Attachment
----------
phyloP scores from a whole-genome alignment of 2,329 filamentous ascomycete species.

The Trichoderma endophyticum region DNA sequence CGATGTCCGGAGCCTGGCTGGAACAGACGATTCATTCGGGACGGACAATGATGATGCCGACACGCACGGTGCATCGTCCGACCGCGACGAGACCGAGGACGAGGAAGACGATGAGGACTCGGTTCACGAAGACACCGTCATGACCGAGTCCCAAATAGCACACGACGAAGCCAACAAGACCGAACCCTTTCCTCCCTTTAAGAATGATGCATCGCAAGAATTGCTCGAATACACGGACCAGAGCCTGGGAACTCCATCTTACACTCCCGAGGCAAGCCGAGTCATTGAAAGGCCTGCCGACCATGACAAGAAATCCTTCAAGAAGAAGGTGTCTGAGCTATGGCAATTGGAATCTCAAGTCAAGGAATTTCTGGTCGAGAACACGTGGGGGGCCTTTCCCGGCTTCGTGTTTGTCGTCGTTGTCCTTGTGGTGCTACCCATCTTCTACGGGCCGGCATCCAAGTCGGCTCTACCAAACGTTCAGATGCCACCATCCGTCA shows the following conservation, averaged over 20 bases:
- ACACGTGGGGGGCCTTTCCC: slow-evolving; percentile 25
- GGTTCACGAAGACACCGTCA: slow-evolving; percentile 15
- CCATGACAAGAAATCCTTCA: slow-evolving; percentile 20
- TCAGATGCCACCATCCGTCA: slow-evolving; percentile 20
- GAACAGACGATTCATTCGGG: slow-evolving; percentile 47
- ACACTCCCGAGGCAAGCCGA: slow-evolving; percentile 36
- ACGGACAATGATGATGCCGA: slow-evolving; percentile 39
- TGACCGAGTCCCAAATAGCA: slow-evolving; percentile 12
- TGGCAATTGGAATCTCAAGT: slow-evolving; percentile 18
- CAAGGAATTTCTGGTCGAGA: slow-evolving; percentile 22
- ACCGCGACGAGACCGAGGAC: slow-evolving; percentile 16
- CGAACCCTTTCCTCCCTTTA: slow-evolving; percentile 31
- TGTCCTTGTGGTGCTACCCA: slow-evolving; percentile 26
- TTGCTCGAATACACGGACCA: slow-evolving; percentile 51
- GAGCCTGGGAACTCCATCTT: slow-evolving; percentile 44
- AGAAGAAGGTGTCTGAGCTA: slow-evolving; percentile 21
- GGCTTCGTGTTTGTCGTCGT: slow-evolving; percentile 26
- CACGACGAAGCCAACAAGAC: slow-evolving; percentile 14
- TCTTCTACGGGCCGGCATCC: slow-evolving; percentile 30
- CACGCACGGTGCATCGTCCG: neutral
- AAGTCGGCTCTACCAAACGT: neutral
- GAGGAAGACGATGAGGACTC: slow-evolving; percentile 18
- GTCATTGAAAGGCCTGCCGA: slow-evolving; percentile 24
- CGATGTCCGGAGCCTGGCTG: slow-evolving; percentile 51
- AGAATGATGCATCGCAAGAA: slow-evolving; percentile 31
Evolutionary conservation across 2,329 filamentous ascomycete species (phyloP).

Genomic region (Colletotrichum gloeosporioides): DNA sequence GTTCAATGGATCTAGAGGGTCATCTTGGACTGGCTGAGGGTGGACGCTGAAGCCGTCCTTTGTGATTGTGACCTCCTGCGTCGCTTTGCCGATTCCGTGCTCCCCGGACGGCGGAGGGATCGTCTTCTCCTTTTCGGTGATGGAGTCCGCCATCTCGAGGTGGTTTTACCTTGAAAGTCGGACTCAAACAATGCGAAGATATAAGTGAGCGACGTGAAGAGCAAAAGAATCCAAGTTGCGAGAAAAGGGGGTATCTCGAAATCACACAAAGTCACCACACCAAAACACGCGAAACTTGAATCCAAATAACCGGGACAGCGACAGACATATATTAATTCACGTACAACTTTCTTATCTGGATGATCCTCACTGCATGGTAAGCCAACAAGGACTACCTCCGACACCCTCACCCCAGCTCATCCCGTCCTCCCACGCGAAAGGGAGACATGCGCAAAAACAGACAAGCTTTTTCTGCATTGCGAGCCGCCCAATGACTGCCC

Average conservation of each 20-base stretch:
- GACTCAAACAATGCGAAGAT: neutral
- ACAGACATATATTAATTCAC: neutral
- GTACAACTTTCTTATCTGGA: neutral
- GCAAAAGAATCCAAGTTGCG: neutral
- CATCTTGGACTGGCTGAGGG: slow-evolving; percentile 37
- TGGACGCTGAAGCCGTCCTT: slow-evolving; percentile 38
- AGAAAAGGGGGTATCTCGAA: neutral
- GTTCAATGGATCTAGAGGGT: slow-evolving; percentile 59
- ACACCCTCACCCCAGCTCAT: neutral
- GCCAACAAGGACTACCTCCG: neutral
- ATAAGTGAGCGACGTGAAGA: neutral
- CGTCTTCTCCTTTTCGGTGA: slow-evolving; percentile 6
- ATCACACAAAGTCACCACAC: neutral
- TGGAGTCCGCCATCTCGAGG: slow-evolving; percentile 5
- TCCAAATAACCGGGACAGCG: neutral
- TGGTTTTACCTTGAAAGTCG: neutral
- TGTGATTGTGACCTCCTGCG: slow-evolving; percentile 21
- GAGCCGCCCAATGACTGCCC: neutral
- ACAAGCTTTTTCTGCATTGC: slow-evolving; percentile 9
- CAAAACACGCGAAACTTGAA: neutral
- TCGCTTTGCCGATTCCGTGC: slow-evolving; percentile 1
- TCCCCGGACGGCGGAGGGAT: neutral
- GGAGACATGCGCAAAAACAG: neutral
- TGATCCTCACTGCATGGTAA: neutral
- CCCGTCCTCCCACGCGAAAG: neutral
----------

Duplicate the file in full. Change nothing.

phyloP scores from a whole-genome alignment of 2,329 filamentous ascomycete species.

The Trichoderma endophyticum region DNA sequence CGATGTCCGGAGCCTGGCTGGAACAGACGATTCATTCGGGACGGACAATGATGATGCCGACACGCACGGTGCATCGTCCGACCGCGACGAGACCGAGGACGAGGAAGACGATGAGGACTCGGTTCACGAAGACACCGTCATGACCGAGTCCCAAATAGCACACGACGAAGCCAACAAGACCGAACCCTTTCCTCCCTTTAAGAATGATGCATCGCAAGAATTGCTCGAATACACGGACCAGAGCCTGGGAACTCCATCTTACACTCCCGAGGCAAGCCGAGTCATTGAAAGGCCTGCCGACCATGACAAGAAATCCTTCAAGAAGAAGGTGTCTGAGCTATGGCAATTGGAATCTCAAGTCAAGGAATTTCTGGTCGAGAACACGTGGGGGGCCTTTCCCGGCTTCGTGTTTGTCGTCGTTGTCCTTGTGGTGCTACCCATCTTCTACGGGCCGGCATCCAAGTCGGCTCTACCAAACGTTCAGATGCCACCATCCGTCA shows the following conservation, averaged over 20 bases:
- ACACGTGGGGGGCCTTTCCC: slow-evolving; percentile 25
- GGTTCACGAAGACACCGTCA: slow-evolving; percentile 15
- CCATGACAAGAAATCCTTCA: slow-evolving; percentile 20
- TCAGATGCCACCATCCGTCA: slow-evolving; percentile 20
- GAACAGACGATTCATTCGGG: slow-evolving; percentile 47
- ACACTCCCGAGGCAAGCCGA: slow-evolving; percentile 36
- ACGGACAATGATGATGCCGA: slow-evolving; percentile 39
- TGACCGAGTCCCAAATAGCA: slow-evolving; percentile 12
- TGGCAATTGGAATCTCAAGT: slow-evolving; percentile 18
- CAAGGAATTTCTGGTCGAGA: slow-evolving; percentile 22
- ACCGCGACGAGACCGAGGAC: slow-evolving; percentile 16
- CGAACCCTTTCCTCCCTTTA: slow-evolving; percentile 31
- TGTCCTTGTGGTGCTACCCA: slow-evolving; percentile 26
- TTGCTCGAATACACGGACCA: slow-evolving; percentile 51
- GAGCCTGGGAACTCCATCTT: slow-evolving; percentile 44
- AGAAGAAGGTGTCTGAGCTA: slow-evolving; percentile 21
- GGCTTCGTGTTTGTCGTCGT: slow-evolving; percentile 26
- CACGACGAAGCCAACAAGAC: slow-evolving; percentile 14
- TCTTCTACGGGCCGGCATCC: slow-evolving; percentile 30
- CACGCACGGTGCATCGTCCG: neutral
- AAGTCGGCTCTACCAAACGT: neutral
- GAGGAAGACGATGAGGACTC: slow-evolving; percentile 18
- GTCATTGAAAGGCCTGCCGA: slow-evolving; percentile 24
- CGATGTCCGGAGCCTGGCTG: slow-evolving; percentile 51
- AGAATGATGCATCGCAAGAA: slow-evolving; percentile 31
Evolutionary conservation across 2,329 filamentous ascomycete species (phyloP).

Genomic region (Colletotrichum gloeosporioides): DNA sequence GTTCAATGGATCTAGAGGGTCATCTTGGACTGGCTGAGGGTGGACGCTGAAGCCGTCCTTTGTGATTGTGACCTCCTGCGTCGCTTTGCCGATTCCGTGCTCCCCGGACGGCGGAGGGATCGTCTTCTCCTTTTCGGTGATGGAGTCCGCCATCTCGAGGTGGTTTTACCTTGAAAGTCGGACTCAAACAATGCGAAGATATAAGTGAGCGACGTGAAGAGCAAAAGAATCCAAGTTGCGAGAAAAGGGGGTATCTCGAAATCACACAAAGTCACCACACCAAAACACGCGAAACTTGAATCCAAATAACCGGGACAGCGACAGACATATATTAATTCACGTACAACTTTCTTATCTGGATGATCCTCACTGCATGGTAAGCCAACAAGGACTACCTCCGACACCCTCACCCCAGCTCATCCCGTCCTCCCACGCGAAAGGGAGACATGCGCAAAAACAGACAAGCTTTTTCTGCATTGCGAGCCGCCCAATGACTGCCC

Average conservation of each 20-base stretch:
- GACTCAAACAATGCGAAGAT: neutral
- ACAGACATATATTAATTCAC: neutral
- GTACAACTTTCTTATCTGGA: neutral
- GCAAAAGAATCCAAGTTGCG: neutral
- CATCTTGGACTGGCTGAGGG: slow-evolving; percentile 37
- TGGACGCTGAAGCCGTCCTT: slow-evolving; percentile 38
- AGAAAAGGGGGTATCTCGAA: neutral
- GTTCAATGGATCTAGAGGGT: slow-evolving; percentile 59
- ACACCCTCACCCCAGCTCAT: neutral
- GCCAACAAGGACTACCTCCG: neutral
- ATAAGTGAGCGACGTGAAGA: neutral
- CGTCTTCTCCTTTTCGGTGA: slow-evolving; percentile 6
- ATCACACAAAGTCACCACAC: neutral
- TGGAGTCCGCCATCTCGAGG: slow-evolving; percentile 5
- TCCAAATAACCGGGACAGCG: neutral
- TGGTTTTACCTTGAAAGTCG: neutral
- TGTGATTGTGACCTCCTGCG: slow-evolving; percentile 21
- GAGCCGCCCAATGACTGCCC: neutral
- ACAAGCTTTTTCTGCATTGC: slow-evolving; percentile 9
- CAAAACACGCGAAACTTGAA: neutral
- TCGCTTTGCCGATTCCGTGC: slow-evolving; percentile 1
- TCCCCGGACGGCGGAGGGAT: neutral
- GGAGACATGCGCAAAAACAG: neutral
- TGATCCTCACTGCATGGTAA: neutral
- CCCGTCCTCCCACGCGAAAG: neutral